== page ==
Revolutions in the cinema seldom need the masses. Four or five names usually suffice; they come together when the benevolent film god focusses on a particular place at a particular time and in a blinking of an eye the screen world is a new one. In the late fifties of the last century a few prominent French film critics decided to try out things behind the camera and bada bing, the Nouvelle Vague was born. In the mid-nineties a few boisterous Danes wrote a seemingly ascetic manifesto and suddenly all other films looked like they were under a thick layer of dust compared with the Dogma productions. For a decade now the clear, stringent language of a handful of German directors has challenged the ubiquitous noise cinema and by now they are happy to be counted as part of the prestigious “Berlin School”, a name they didn’t coin for themselves.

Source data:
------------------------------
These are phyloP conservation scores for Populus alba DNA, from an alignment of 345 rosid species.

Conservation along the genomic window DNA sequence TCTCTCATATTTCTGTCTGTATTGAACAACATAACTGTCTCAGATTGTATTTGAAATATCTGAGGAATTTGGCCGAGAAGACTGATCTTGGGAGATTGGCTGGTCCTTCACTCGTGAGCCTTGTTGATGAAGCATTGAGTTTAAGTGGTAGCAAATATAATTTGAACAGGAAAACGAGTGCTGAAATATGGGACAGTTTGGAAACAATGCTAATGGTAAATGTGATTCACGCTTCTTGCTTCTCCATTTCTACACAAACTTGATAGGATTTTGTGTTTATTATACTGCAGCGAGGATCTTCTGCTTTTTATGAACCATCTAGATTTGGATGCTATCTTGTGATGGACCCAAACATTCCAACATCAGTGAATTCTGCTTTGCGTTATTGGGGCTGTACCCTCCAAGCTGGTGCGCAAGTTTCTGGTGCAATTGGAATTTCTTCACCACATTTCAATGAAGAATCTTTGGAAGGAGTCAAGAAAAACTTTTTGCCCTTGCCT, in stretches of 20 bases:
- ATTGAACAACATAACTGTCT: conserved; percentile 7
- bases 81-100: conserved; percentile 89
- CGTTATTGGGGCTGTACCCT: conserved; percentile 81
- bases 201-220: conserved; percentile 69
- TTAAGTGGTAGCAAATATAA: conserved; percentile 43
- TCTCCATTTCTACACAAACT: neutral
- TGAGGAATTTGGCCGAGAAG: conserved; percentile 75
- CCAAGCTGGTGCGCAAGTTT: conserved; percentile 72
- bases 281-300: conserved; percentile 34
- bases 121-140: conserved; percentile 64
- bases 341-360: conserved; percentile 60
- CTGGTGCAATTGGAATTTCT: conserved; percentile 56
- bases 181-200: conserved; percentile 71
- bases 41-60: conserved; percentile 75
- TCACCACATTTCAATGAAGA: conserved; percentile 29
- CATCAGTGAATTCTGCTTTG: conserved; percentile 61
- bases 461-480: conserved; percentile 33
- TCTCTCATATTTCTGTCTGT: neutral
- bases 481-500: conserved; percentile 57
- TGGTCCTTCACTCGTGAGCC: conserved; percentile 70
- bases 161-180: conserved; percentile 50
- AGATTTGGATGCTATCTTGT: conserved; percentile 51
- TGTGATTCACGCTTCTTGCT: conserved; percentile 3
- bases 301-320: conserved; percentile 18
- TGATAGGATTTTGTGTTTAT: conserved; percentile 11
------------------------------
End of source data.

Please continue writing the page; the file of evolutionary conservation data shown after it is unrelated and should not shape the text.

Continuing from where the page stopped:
Sometimes it is a central aesthetic concept which unites these small groups of extreme individualists; sometimes it’s the weight of historical circumstance. The handful of Romanian directors who are now causing a stir in international auteur cinema, belong to a generation of 30 and 40-somethings who grew up under Ceaucescu but were not broken by him.
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